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Yahoo, AOL, And Oath’s New Massive Email Privacy Policy Changes You Need To Know About

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(Image: Yahoo)

Verizon’s media division Oath, which now owns both AOL and Yahoo, has merged the privacy policies of the two widely used online services and email providers around. And you know what this means – the updated terms will bring changes on how the company can utilize customer data and what it’s allowed to do with it.

If you can recall, Verizon bought Yahoo in 2016 (amidst news of its massive data breach) and AOL in 2015. Under the Oath umbrella, expect that the two services will be sharing data with its mother company Verizon, as well.

In the shadow of the recent Cambridge Analytica and Facebook data fiasco, it’s as critical as ever to read and scrutinize the fine print of any service before you agree to its privacy policy.

Read on and we’ll break down what Oath, AOL and Yahoo’s new privacy policies can actually mean for you. You probably won’t like what you’re about to hear.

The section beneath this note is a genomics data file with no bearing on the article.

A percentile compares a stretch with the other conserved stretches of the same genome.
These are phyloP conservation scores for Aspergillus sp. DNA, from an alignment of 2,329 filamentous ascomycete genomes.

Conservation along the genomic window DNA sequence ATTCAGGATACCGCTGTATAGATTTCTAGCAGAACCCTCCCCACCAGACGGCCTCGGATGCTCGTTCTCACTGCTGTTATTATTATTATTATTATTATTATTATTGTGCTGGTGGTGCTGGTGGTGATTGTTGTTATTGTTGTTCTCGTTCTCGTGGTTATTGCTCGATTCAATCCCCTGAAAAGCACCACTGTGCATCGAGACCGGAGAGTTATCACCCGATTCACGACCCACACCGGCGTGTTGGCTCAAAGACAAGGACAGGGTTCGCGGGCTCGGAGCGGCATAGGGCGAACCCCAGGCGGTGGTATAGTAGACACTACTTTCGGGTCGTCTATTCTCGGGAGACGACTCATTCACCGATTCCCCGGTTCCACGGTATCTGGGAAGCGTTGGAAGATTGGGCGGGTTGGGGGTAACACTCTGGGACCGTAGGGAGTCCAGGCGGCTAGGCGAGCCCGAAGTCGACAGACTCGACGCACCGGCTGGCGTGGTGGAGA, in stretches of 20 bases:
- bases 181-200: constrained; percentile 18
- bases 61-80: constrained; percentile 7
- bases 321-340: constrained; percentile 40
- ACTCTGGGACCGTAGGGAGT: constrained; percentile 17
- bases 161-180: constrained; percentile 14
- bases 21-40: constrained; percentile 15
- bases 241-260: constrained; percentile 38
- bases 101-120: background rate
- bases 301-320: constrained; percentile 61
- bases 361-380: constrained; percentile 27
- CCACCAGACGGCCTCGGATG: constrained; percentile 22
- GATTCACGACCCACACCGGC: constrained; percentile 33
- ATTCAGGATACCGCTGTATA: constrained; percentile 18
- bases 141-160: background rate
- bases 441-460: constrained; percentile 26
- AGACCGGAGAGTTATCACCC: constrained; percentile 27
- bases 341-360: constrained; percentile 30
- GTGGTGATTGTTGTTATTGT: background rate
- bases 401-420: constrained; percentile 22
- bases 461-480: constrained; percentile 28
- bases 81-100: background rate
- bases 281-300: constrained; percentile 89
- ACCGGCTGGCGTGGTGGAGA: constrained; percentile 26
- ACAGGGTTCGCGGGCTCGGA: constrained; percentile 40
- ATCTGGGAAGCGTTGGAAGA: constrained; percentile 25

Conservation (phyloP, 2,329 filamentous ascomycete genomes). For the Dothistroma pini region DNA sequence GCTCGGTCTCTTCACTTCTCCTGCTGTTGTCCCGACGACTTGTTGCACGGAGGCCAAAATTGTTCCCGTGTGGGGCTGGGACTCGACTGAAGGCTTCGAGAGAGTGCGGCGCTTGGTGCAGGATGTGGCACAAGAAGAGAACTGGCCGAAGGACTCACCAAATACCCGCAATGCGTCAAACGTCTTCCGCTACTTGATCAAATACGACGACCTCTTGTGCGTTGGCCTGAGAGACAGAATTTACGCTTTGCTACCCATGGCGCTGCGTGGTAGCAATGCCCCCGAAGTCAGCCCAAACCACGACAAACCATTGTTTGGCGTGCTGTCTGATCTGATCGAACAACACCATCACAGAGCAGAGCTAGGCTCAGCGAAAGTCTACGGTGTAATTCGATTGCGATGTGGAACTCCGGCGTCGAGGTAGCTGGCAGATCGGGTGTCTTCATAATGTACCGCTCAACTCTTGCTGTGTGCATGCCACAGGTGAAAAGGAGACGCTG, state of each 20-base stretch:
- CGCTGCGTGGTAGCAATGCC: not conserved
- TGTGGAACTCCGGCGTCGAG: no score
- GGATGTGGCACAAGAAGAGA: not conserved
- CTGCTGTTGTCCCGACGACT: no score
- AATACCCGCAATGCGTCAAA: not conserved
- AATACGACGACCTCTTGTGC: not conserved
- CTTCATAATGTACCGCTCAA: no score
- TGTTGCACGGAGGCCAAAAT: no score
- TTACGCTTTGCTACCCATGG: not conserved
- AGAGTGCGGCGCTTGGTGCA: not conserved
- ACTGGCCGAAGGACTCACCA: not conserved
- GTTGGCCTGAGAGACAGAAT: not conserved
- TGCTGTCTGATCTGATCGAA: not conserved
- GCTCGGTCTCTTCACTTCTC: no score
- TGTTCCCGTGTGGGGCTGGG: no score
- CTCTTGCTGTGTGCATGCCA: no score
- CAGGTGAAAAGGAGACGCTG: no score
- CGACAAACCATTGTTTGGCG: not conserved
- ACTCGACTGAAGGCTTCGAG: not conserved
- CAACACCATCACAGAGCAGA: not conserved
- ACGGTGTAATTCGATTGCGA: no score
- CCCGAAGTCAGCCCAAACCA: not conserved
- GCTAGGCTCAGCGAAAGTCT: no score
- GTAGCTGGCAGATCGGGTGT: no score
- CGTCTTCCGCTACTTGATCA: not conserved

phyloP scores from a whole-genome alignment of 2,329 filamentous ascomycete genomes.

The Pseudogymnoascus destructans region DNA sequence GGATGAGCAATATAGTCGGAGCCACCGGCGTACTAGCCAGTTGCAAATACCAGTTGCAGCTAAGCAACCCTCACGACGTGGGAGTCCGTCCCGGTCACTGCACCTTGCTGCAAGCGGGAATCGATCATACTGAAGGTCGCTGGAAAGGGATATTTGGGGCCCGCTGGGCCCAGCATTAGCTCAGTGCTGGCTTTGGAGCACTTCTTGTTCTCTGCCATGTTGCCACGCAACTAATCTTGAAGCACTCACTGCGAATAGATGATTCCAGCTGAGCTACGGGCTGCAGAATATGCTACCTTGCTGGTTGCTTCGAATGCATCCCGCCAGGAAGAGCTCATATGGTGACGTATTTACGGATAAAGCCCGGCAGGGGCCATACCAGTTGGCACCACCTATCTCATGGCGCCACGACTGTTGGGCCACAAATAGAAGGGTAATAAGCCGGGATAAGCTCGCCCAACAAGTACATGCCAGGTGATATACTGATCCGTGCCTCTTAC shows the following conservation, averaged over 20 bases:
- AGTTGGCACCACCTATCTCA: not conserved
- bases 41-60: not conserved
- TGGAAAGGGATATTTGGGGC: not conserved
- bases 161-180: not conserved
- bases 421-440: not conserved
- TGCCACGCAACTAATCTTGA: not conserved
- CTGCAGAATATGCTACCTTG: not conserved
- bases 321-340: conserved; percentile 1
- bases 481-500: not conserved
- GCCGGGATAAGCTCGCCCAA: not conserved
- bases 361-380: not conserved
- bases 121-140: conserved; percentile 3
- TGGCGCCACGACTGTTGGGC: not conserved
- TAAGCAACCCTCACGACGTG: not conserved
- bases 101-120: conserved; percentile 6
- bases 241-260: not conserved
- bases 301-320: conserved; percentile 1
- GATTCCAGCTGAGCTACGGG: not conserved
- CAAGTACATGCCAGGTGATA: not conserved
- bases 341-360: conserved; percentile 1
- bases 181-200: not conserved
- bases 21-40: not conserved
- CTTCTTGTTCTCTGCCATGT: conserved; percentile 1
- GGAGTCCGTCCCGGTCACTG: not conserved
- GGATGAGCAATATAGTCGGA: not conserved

The right to read everything

If you recently checked your Yahoo email, you’ve most likely received this email announcing the updates to Yahoo and AOL’s privacy policies. It explains briefly the merger of Yahoo and AOL to form Oath and how it’s unifying the terms of service of sites and services under the Oath umbrella.

But more importantly, the updated privacy policy reveals that Oath will have the permission to “analyze content and information when you use its services (including emails, instant messages, posts, photos, attachment and other communications.)”

Before you click “I Accept,” there are a few things you need to know about.

Kim Komando, excerpt posted on SouthFloridaReporter.com, April 19, 2018